At the Beginning

I would like to share something from Valgard’s most excellent blog SCA Fighter. Here he talkes about the improtance of your opening salute.

Somewhat along that line, I tend to start with the salute. It is where the fight begins, and so it is where training should begin as well. The first thing we learned in Judo was how to bow. Radnor taught me that the fight begins long before the lay on. You can win a fight from the way you step onto the field. Everything you do should be calculated to unease your opponent, or at least to put him on his heels. The most important part of this is the salute. Most people don’t give any thought to their salutes. They just raise the sword in the general direction of their opponents and then wait for the lay on. Then they come on guard, again without thought or determination.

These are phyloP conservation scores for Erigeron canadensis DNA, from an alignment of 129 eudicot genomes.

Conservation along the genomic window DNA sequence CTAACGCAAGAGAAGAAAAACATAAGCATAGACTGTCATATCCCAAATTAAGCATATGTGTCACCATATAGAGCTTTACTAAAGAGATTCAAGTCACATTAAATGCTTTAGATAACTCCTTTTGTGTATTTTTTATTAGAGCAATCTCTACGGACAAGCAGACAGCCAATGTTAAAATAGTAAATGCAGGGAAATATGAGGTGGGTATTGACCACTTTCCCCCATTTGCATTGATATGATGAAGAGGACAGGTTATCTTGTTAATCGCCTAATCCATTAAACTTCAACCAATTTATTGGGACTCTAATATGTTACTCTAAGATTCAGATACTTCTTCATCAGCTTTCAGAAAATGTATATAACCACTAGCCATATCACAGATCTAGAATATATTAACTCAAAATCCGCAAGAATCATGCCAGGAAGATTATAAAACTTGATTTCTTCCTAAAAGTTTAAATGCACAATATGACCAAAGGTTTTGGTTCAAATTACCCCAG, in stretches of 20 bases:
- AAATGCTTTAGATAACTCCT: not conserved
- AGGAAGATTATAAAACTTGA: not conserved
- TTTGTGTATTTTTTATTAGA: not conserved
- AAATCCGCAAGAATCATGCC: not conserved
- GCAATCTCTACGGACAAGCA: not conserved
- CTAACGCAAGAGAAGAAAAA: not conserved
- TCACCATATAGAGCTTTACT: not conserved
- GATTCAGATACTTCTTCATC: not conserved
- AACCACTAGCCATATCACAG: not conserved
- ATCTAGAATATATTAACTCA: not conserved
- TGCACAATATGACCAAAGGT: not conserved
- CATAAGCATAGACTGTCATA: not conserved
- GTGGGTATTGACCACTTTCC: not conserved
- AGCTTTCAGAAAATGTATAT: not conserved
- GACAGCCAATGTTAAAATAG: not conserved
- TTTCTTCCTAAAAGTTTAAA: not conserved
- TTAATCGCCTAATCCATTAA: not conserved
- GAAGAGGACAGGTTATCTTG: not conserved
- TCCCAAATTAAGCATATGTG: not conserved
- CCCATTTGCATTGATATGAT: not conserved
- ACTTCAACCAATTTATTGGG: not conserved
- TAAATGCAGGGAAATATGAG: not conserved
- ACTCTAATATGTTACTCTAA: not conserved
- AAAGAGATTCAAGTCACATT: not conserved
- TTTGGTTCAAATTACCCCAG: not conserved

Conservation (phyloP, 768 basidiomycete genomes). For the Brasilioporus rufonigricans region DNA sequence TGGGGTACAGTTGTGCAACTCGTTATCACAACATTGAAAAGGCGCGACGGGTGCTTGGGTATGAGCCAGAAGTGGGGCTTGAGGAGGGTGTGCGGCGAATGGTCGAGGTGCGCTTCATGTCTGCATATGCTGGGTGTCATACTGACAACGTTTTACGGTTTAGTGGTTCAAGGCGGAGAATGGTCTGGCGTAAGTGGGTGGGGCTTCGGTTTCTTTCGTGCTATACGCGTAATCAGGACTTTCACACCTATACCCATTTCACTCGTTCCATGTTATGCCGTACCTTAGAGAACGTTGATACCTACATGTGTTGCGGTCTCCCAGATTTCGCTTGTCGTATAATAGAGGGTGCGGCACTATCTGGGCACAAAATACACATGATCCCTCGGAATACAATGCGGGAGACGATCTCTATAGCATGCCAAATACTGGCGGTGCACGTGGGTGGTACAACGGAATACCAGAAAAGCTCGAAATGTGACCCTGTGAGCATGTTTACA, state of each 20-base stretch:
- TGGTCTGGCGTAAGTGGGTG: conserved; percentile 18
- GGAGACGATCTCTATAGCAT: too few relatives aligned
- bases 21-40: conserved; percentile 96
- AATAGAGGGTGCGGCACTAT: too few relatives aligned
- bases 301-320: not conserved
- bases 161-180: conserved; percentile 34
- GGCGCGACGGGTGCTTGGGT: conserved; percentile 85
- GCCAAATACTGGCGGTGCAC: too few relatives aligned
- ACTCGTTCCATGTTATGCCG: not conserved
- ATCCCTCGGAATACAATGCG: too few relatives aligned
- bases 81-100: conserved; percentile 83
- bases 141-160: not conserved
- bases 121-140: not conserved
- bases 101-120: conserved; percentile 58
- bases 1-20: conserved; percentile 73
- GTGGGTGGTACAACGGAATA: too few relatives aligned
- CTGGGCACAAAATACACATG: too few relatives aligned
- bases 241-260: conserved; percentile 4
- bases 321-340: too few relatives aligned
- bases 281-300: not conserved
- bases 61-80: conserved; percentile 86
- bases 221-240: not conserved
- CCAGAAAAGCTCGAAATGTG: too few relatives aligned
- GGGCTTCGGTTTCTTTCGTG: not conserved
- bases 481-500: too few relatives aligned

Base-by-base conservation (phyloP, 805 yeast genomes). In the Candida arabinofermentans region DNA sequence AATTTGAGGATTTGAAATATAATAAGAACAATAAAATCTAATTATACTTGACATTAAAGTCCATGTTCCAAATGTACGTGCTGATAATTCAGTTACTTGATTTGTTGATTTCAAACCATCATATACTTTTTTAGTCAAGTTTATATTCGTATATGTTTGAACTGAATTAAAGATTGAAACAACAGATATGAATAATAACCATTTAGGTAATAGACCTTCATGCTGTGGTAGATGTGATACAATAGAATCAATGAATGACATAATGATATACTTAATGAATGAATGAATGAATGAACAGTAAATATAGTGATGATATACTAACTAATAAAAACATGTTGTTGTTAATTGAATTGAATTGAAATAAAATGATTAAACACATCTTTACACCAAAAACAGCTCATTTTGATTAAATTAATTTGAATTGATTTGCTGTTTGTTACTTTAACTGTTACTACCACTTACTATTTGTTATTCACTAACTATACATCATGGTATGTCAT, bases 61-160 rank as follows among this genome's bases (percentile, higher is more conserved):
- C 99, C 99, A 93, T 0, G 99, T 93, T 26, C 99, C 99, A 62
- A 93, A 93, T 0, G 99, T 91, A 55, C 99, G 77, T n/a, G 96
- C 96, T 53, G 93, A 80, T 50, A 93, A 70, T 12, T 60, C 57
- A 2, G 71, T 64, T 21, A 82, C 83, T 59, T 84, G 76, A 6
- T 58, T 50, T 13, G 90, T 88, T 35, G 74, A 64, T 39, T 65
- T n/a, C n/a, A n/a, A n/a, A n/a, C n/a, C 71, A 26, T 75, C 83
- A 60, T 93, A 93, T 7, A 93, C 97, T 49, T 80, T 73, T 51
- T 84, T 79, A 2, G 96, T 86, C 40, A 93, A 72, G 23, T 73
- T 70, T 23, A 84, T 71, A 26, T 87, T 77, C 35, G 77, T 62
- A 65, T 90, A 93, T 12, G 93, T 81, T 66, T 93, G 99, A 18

Radnor’s salute is very strong and direct. Every part of it is designed to prepare him for the fight, to take over the space, and to dominate his opponent. He stands with his sword foot forward, his body in profile to his opponent, his head turned to look him square in the eye. When the salute is called for, the Duke points his sword directly at his opponent (at times he will point to the spot where he intends to strike). He draws the sword straight back to his chest, breathing in as he does so to center himself and focus. Next he brings his sword around to his shoulder in a sweeping, circular motion, essentially drawing a circle around himself and cutting himself off from all distractions and all things outside the fight. As he does this, he steps forward into the en garde position (if he is fighting sword foot forward he can take two steps). Before the lay on is called he is already moving forward to attack his opponent. It can be disturbing. This is the salute I use. I have more than once won fights using that salute, before a blow was struck. This is the first lesson: how to salute and come on guard. It teaches a number of important lessons, the most important of which is Always Be Closing.